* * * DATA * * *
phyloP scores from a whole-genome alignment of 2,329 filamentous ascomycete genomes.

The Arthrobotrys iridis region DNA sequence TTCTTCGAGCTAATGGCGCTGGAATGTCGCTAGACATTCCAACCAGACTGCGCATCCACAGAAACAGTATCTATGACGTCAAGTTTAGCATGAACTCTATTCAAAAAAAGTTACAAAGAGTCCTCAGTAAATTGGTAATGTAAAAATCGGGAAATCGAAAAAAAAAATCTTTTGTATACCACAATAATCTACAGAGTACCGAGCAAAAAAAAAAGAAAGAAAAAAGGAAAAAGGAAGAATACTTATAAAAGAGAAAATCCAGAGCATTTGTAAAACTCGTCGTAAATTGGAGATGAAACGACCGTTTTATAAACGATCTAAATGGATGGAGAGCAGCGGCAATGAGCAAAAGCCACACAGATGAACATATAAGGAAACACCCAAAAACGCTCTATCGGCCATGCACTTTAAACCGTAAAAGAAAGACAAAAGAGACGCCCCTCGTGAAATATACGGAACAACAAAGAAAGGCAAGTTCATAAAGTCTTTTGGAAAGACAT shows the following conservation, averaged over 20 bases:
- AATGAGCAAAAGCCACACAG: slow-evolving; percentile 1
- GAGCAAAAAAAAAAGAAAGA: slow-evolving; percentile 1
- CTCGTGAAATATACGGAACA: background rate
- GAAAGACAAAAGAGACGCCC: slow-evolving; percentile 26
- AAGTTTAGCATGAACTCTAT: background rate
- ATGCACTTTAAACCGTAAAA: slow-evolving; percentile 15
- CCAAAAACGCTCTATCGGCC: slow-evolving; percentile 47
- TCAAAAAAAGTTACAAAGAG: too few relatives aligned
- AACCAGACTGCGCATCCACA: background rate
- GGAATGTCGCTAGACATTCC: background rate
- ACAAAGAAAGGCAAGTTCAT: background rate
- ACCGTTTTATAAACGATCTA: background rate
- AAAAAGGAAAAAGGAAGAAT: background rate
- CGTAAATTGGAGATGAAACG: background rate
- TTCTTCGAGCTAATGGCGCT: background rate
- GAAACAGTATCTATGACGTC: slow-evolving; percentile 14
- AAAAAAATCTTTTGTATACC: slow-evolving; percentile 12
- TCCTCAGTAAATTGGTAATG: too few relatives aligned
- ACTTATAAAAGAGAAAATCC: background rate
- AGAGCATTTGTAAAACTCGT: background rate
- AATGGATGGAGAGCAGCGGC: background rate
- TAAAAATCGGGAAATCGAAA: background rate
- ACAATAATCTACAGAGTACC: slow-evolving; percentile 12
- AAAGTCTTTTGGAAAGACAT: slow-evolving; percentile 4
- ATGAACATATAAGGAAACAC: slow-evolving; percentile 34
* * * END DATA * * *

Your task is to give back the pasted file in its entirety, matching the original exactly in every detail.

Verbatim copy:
phyloP scores from a whole-genome alignment of 2,329 filamentous ascomycete genomes.

The Arthrobotrys iridis region DNA sequence TTCTTCGAGCTAATGGCGCTGGAATGTCGCTAGACATTCCAACCAGACTGCGCATCCACAGAAACAGTATCTATGACGTCAAGTTTAGCATGAACTCTATTCAAAAAAAGTTACAAAGAGTCCTCAGTAAATTGGTAATGTAAAAATCGGGAAATCGAAAAAAAAAATCTTTTGTATACCACAATAATCTACAGAGTACCGAGCAAAAAAAAAAGAAAGAAAAAAGGAAAAAGGAAGAATACTTATAAAAGAGAAAATCCAGAGCATTTGTAAAACTCGTCGTAAATTGGAGATGAAACGACCGTTTTATAAACGATCTAAATGGATGGAGAGCAGCGGCAATGAGCAAAAGCCACACAGATGAACATATAAGGAAACACCCAAAAACGCTCTATCGGCCATGCACTTTAAACCGTAAAAGAAAGACAAAAGAGACGCCCCTCGTGAAATATACGGAACAACAAAGAAAGGCAAGTTCATAAAGTCTTTTGGAAAGACAT shows the following conservation, averaged over 20 bases:
- AATGAGCAAAAGCCACACAG: slow-evolving; percentile 1
- GAGCAAAAAAAAAAGAAAGA: slow-evolving; percentile 1
- CTCGTGAAATATACGGAACA: background rate
- GAAAGACAAAAGAGACGCCC: slow-evolving; percentile 26
- AAGTTTAGCATGAACTCTAT: background rate
- ATGCACTTTAAACCGTAAAA: slow-evolving; percentile 15
- CCAAAAACGCTCTATCGGCC: slow-evolving; percentile 47
- TCAAAAAAAGTTACAAAGAG: too few relatives aligned
- AACCAGACTGCGCATCCACA: background rate
- GGAATGTCGCTAGACATTCC: background rate
- ACAAAGAAAGGCAAGTTCAT: background rate
- ACCGTTTTATAAACGATCTA: background rate
- AAAAAGGAAAAAGGAAGAAT: background rate
- CGTAAATTGGAGATGAAACG: background rate
- TTCTTCGAGCTAATGGCGCT: background rate
- GAAACAGTATCTATGACGTC: slow-evolving; percentile 14
- AAAAAAATCTTTTGTATACC: slow-evolving; percentile 12
- TCCTCAGTAAATTGGTAATG: too few relatives aligned
- ACTTATAAAAGAGAAAATCC: background rate
- AGAGCATTTGTAAAACTCGT: background rate
- AATGGATGGAGAGCAGCGGC: background rate
- TAAAAATCGGGAAATCGAAA: background rate
- ACAATAATCTACAGAGTACC: slow-evolving; percentile 12
- AAAGTCTTTTGGAAAGACAT: slow-evolving; percentile 4
- ATGAACATATAAGGAAACAC: slow-evolving; percentile 34